Evan Dawson

Connections Host

Evan Dawson joined WXXI in January 2014 after working at 13WHAM-TV, where he served as morning news anchor. He was hired as a reporter for 13WHAM-TV in 2003 before being promoted to anchor in 2007.

Evan is also the author of Summer in a Glass: The Coming Age of Winemaking in the Finger Lakes and is the managing editor/Finger Lakes editor for the New York Cork Report, a web site that offers independent news, reviews, and commentary about the New York wine industry.

He has written freelance articles on topics including politics, wine, travel, and Major League Baseball.

Ways to Connect

file photo/CITY

First hour: State Senators Samra Brouk and Zellnor Myrie on voting reform; Remembering Jeremy Tjhung

Second hour: Special rebroadcast - The push for the four-day work week

What does the law say about who can mandate proof of vaccination? It's a question employers across the country are asking. On Friday, Dr. Rochelle Walensky, director of the U.S. Centers for Disease Control and Prevention, said there will be no nationwide mandate for the vaccine. But different states are setting different rules for how businesses can go in denying service. We explore it with our guests:

  • Elizabeth Cordello, chair of the labor and employment practice group at Pullano & Farrow
  • Dan Morgenstern, owner and managing partner of Radio Social

We're joined by the co-leaders of the Finger Lakes Vaccine Task Force for the latest on the state of vaccines in the region. Currently, the seven-day rolling average positivity rate for Monroe County is 2.3%. Monroe County Public Health Commissioner Dr. Michael Mendoza says the increase in that infection rate is due to unvaccinated people contracting the virus. About 58% of the local population is fully vaccinated.

Our guests this hour share the latest on efforts to get more people vaccinated, and what we need to know about the delta variant. Our guests: 

  • Nancy Bennett, M.D., co-leader of the Finger Lakes Vaccine Task Force, professor of medicine and public health sciences at the University of Rochester Medical Center, founder and director of the Center for Community Health & Prevention, and co-director of the Clinical and Translational Science Institute 
  • Wade Norwood, co-leader of the Finger Lakes Vaccine Task Force, and CEO of Common Ground Health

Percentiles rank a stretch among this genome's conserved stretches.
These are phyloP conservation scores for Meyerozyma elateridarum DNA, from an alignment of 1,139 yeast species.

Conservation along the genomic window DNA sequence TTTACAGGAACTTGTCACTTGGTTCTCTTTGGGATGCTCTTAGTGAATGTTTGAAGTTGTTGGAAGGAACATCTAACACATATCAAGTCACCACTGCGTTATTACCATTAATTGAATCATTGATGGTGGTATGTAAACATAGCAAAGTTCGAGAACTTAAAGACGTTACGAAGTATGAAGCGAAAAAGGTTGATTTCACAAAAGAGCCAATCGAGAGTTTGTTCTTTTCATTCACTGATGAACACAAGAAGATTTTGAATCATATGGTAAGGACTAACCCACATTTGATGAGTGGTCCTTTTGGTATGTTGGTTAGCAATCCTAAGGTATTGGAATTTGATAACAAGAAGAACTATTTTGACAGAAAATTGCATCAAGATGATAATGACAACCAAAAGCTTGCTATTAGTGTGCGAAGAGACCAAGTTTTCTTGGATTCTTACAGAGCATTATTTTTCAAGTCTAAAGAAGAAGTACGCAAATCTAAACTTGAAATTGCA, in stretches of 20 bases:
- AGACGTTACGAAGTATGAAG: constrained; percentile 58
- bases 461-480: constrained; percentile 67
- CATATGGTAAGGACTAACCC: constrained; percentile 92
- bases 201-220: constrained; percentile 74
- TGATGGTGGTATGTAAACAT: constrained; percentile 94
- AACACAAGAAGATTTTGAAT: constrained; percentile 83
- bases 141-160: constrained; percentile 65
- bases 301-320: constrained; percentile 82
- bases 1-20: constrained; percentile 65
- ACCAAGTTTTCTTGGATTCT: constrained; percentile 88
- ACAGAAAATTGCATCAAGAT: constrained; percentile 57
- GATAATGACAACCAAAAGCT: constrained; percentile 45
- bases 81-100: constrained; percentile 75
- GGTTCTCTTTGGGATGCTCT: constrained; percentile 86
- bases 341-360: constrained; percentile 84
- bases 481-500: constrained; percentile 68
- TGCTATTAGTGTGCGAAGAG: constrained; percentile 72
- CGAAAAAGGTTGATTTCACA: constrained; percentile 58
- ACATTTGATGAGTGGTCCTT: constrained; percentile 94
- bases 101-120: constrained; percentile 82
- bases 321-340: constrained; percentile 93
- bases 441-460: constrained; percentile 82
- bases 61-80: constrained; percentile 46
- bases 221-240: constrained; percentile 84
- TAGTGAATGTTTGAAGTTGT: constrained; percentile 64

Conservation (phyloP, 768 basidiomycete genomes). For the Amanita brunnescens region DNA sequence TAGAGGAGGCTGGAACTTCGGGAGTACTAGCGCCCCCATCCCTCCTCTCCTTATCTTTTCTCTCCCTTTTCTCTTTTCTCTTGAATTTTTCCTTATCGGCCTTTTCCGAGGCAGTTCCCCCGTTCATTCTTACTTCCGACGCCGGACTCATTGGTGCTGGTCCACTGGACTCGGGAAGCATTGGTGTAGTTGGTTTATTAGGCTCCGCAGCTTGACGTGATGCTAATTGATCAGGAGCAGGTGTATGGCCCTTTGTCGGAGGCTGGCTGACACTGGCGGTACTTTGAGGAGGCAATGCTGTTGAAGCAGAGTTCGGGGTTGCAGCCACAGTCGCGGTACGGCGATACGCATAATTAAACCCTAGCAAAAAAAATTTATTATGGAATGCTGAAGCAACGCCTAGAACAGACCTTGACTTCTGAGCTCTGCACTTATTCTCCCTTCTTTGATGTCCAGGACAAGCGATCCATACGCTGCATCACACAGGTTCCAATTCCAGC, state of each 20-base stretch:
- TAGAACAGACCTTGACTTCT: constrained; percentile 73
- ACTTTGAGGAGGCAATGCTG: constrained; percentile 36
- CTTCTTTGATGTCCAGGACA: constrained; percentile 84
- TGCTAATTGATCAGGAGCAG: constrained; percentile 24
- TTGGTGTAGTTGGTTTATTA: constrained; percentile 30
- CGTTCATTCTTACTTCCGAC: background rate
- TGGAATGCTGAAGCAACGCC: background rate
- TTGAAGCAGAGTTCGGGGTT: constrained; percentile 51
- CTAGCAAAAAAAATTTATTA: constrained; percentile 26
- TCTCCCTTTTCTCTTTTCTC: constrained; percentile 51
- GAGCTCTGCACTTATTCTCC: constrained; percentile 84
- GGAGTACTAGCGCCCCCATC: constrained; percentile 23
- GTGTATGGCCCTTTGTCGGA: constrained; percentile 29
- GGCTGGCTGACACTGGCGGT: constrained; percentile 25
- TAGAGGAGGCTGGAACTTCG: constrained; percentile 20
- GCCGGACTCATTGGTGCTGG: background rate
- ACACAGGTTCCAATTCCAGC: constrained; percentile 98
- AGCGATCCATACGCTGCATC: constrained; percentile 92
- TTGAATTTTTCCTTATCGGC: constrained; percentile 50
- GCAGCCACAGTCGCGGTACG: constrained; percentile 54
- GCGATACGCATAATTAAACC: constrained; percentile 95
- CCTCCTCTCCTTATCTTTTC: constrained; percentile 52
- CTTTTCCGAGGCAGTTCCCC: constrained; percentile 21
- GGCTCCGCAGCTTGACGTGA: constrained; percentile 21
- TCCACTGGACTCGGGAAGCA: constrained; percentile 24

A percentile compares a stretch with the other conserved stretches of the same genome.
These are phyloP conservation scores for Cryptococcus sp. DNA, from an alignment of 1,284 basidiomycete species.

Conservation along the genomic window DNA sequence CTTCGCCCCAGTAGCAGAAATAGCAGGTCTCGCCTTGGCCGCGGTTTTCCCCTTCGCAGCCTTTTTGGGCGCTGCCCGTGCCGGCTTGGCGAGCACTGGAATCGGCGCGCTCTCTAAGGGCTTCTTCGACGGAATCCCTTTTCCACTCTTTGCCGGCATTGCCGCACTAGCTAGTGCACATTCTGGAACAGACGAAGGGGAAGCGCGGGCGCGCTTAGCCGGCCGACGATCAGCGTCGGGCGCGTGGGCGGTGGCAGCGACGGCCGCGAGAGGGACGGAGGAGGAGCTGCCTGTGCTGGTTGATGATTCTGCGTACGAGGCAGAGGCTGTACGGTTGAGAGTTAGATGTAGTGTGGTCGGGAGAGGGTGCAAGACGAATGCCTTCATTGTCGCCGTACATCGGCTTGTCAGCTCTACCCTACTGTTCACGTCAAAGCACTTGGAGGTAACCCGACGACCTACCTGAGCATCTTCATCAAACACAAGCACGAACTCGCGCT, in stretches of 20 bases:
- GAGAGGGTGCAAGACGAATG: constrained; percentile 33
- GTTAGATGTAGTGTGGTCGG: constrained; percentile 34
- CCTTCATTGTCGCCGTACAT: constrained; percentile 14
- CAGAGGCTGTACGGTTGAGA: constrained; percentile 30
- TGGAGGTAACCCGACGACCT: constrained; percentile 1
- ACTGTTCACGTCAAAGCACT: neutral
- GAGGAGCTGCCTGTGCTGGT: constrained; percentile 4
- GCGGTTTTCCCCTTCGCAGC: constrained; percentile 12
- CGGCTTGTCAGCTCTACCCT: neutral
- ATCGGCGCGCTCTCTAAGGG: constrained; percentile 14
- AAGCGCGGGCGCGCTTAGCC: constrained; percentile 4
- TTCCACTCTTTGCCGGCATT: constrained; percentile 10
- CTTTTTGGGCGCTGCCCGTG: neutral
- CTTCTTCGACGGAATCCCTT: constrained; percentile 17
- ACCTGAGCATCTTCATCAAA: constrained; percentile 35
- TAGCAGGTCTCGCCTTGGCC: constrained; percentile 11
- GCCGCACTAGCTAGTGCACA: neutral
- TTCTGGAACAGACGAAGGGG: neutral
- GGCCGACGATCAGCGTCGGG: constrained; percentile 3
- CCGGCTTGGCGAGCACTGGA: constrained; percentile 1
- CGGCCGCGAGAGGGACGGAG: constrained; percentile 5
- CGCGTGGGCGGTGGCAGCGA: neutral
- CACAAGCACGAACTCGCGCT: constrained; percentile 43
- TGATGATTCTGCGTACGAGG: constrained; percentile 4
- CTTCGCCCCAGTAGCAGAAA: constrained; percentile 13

University of Rochester

First hour: An update from the co-leaders of the Finger Lakes Vaccine Task Force 

Second hour: What does the law say about who can mandate proof of vaccination?

This week, Gov. Andrew Cuomo said that employers need to bring workers back to the office by Labor Day. He said that remote work is not as creative or productive, and working from home harms other businesses -- lunch spots, coffee shops, etc.

But many workers have reported thriving during the pandemic with a remote schedule. How do they interpret the governor's comments? We find out with our guests:

  • Kristen Seversky, product manager who works remotely
  • Andrew Amato, remote worker
  • Andrew Brady, co-founder of the Rochester chapter for Conscious Capitalism and CEO of the XLR8 Team

What have local theaters learned from the pandemic? We talk with representatives from several local theaters about the challenges they've faced, the successes they've had, and how they think the industry may change in the future as a result of the pandemic. We also discuss what's on stage this season.

Our guests:

Geva Theatre

First hour: How will the live theater industry change as a result of the pandemic?

Second hour: Discussing the future of remote work

Author Tom Nichols says the time has come to start shaming Americans who are declining to be vaccinated. Nichols says the prime targets of his frustration are white conservatives, and he should know something about that group, being a white conservative himself.

But many health care providers caution against shaming and mocking, saying that patience and understanding are still required to increase the ranks of the vaccinated. Our guests debate it:

  • Tom Nichols, contributing writer at The Atlantic, and author of the new book "Our Own Worst Enemy: The Assault from Within on Modern Democracy"
  • Dr. Deborah Pierce, family physician with Highland Family Medicine
  • Dr. Mario Elia, professor of family medicine at Western University

The writer Olga Khazan recently sparked discussion when she mused about how painful an IUD can be. Women responded with their own stories, often frustrated that they weren't warned about how rough it could be. On the other hand, IUDs have helped drive down the rates of unwanted pregnancy and even abortion in some states.

So how should we view IUDs? What should we know? Our guests:

First hour: Understanding IUDs

Second hour: Discussing how to talk to people who choose not to get vaccinated